COVID-19: Duties of Medical and Dental Providers to PatientsMarch 25, 2020
The number of cases of the coronavirus (COVID-19) in New York is currently over 25,000 and is expected to continue to rise. The CDC has issued interim guidelines for employers regarding COVID-19. The full CDC guidelines are available online at https://www.cdc.gov/coronavirus/2019-ncov/community/organizations/businesses-employers.html. While all business areas have been affected, Medical and Dental providers are impacted in a unique way due to their duty of care requirement. The duties of medical and dental providers to their patients when either another patient or an employee of the provider has tested positive for COVID-19 are discussed below. The CDC’s general guidelines for healthcare facilities are available at https://www.cdc.gov/coronavirus/2019-ncov/healthcare-facilities/guidance-hcf.html.
Duty of Care
Under New York law, doctors owe a duty of care to their patients. Additionally, doctors have been found to owe a duty of care to nonpatients when the nonpatient’s injury was a result of the doctor’s performance of the duty of care owed to the patient. Under this duty, doctors must act as a reasonable and prudent doctor would in similar circumstances; in other words, they must follow accepted medical practice. This same standard applies to dentists. If a doctor or dentist deviates from accepted medical practice and the deviation causes an injury, that doctor or dentist may be civilly liable for malpractice or negligence. What is considered accepted medical practice can vary depending on location; for example, what is accepted in one area would likely be different from what is accepted in a different area with far less resources.
A key factor of a duty is that one party’s relationship with the other places them in the best position to protect the other party against the risk of harm. For example, doctors have been found to have a duty to warn their patient about the effects of her medication, which included impairing her ability to drive, in order to protect other (nonpatient) drivers in the vicinity. Thus, doctors and dentists would likely have a general duty to warn their patients about any possible contact with COVID-19 at the medical or dental facility in order to prevent the spread of the disease to either those patients or nonpatients who may come into contact with those patients.
Duty of Care to Patients Once Someone Has Tested Positive for COVID-19
Though the normal civil liability risk may not attach to cases dealing with COVID-19 treatment (see the section on Executive Order 202.10 below), health care professionals should still strive to uphold their duty of care to their patients. COVID-19 is a relatively new disease, and therefore it may be more difficult to determine the accepted medical practice regarding it. However, the CDC’s guidelines and the New York Department of Health can provide guidance on this topic. The CDC’s general guidelines for minimizing exposure are available at https://www.cdc.gov/coronavirus/2019-ncov/infection-control/control-recommendations.html. Information from the New York Department of Health regarding COVID-19 is available at https://coronavirus.health.ny.gov/home.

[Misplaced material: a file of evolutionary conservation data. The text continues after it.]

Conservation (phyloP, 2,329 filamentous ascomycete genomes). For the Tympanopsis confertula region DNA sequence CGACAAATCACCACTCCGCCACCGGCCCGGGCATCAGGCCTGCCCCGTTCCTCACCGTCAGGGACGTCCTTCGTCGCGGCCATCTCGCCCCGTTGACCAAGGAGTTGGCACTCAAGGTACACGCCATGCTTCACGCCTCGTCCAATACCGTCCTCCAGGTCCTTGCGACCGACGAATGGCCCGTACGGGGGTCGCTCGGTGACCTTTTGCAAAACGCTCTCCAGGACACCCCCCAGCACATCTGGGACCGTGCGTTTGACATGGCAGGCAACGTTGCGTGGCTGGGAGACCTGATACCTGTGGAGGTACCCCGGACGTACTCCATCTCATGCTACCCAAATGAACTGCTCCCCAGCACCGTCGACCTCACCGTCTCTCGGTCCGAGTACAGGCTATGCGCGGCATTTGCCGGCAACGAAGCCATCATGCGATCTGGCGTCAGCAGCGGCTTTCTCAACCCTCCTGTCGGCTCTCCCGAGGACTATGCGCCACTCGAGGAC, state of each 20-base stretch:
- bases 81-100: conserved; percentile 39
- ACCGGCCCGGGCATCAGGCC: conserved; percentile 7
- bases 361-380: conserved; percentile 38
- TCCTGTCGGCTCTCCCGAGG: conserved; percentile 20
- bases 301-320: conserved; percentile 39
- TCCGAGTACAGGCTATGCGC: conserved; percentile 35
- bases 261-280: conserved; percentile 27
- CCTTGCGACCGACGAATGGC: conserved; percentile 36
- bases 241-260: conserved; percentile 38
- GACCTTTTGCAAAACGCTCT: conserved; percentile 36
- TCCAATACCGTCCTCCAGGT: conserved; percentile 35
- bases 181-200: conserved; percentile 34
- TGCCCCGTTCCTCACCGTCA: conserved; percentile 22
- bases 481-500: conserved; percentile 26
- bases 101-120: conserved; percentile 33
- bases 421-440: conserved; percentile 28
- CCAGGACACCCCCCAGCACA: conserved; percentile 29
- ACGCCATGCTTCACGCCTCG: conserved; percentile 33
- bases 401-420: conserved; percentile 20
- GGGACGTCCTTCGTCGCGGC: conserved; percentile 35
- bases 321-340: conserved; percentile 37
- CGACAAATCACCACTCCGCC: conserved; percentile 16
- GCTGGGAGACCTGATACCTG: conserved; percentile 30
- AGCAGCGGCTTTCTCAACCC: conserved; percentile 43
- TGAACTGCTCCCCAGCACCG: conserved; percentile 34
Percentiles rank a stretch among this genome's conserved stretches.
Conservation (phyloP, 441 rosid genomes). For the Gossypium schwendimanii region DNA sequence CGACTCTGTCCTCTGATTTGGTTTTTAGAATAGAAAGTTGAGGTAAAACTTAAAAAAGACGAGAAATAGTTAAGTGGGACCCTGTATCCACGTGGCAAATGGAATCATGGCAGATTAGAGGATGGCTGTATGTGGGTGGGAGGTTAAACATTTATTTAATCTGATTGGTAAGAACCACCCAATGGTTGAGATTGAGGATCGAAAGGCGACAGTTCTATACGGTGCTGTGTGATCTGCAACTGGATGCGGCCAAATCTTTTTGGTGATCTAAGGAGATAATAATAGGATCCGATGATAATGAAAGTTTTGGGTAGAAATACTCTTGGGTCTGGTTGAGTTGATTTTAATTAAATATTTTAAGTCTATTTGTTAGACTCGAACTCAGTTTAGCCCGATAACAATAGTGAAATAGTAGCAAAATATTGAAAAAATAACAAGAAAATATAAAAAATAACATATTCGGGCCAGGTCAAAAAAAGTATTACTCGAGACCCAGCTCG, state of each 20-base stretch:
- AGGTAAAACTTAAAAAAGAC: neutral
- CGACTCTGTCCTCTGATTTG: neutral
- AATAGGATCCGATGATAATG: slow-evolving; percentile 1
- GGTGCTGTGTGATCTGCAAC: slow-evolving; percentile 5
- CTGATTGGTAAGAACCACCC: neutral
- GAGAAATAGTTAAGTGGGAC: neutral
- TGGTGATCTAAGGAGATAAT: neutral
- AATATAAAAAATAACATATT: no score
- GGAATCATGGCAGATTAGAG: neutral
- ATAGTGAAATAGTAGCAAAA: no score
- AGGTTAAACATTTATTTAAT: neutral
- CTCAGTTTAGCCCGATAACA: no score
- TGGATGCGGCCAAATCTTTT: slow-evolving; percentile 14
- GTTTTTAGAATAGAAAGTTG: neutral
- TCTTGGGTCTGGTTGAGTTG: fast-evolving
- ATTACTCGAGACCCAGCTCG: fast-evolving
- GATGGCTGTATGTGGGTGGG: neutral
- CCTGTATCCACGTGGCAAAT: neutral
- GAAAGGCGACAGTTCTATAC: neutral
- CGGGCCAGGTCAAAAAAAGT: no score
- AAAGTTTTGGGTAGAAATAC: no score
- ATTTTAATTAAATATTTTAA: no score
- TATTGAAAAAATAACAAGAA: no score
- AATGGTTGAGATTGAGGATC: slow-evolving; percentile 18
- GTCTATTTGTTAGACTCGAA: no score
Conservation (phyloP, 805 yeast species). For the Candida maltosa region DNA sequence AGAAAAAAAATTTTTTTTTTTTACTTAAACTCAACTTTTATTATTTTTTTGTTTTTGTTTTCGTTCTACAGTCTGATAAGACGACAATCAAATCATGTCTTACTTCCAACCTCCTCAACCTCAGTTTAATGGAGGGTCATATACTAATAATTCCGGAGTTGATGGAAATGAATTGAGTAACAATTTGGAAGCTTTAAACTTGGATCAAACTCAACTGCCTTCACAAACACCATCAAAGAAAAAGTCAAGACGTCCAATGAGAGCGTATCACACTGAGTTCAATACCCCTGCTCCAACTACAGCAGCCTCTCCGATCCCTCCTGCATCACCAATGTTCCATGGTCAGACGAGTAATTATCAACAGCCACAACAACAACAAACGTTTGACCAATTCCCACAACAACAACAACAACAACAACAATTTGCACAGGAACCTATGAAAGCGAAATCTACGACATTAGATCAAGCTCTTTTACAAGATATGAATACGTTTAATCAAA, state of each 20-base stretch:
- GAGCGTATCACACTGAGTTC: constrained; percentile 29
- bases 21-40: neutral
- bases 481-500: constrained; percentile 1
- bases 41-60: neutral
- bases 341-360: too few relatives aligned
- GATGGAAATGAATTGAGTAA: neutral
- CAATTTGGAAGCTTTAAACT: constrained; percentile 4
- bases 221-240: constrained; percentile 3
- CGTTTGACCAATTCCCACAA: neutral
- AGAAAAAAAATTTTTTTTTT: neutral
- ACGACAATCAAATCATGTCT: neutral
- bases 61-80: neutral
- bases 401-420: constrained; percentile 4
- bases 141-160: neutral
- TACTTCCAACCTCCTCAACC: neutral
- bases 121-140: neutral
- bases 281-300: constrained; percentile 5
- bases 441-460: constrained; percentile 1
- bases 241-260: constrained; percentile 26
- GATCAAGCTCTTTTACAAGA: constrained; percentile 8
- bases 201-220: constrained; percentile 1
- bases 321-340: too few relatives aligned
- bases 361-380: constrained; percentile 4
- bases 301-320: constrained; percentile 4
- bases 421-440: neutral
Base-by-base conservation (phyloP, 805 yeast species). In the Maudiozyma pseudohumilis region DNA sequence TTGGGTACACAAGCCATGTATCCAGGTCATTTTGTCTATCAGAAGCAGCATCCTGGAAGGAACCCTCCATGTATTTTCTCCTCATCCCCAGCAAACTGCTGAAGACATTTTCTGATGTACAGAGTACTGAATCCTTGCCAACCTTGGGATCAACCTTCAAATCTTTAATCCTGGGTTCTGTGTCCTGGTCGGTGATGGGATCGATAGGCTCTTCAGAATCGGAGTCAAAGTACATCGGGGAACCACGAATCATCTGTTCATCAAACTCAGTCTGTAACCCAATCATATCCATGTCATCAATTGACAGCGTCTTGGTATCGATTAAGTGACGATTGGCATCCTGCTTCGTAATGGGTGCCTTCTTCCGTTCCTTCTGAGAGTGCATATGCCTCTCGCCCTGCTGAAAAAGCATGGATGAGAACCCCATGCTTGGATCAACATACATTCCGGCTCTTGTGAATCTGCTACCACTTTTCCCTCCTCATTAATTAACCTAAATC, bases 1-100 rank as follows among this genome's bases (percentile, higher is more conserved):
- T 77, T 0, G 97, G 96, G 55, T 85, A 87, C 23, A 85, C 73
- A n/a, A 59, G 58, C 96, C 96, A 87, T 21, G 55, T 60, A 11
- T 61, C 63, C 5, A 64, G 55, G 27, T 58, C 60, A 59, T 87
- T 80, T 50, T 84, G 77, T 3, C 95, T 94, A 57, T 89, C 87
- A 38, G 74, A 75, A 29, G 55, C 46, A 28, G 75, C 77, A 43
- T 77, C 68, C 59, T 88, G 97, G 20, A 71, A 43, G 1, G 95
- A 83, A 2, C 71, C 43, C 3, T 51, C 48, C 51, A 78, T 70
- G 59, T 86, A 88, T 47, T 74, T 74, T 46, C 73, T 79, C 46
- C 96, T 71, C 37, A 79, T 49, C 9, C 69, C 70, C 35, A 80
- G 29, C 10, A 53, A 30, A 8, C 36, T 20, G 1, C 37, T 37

A. If An Employee of the Healthcare Facility Tests Positive for COVID-19
The CDC has issued guidelines regarding sick employees. If an employee is confirmed to have COVID-19, employers are instructed to inform fellow employees of their possible exposure to COVID-19, though the confidentiality requirement of the Americans with Disabilities Act still applies. The fellow employees are to then self-monitor for COVID-19 symptoms, including fever, coughing, and shortness of breath, and should be isolated and sent home if any symptoms develop. Additionally, the areas in the facility where the infected individual has been should be cleaned in accordance with the CDC guidelines. The CDC’s disinfecting guidelines are available at https://www.cdc.gov/coronavirus/2019-ncov/prepare/disinfecting-building-facility.htm.
The New York Health Department states that if you have had contact (defined as being within 6 feet) with someone who has tested positive for COVID-19, you are to call your local health department and then self-quarantine at home for 14 days after that date of your last exposure. Thus, anyone, including patients, who may have come into contact with that sick employee at your facility should be warned of their possible exposure and to self-monitor for symptoms. Additionally, patients should not be brought to areas where the sick employee has been until the area has been cleaned in accordance with the CDC guidelines. Personal protective equipment gear should also be worn by employees in accordance with the CDC guidelines in order to minimize the chances of transmitting the infection.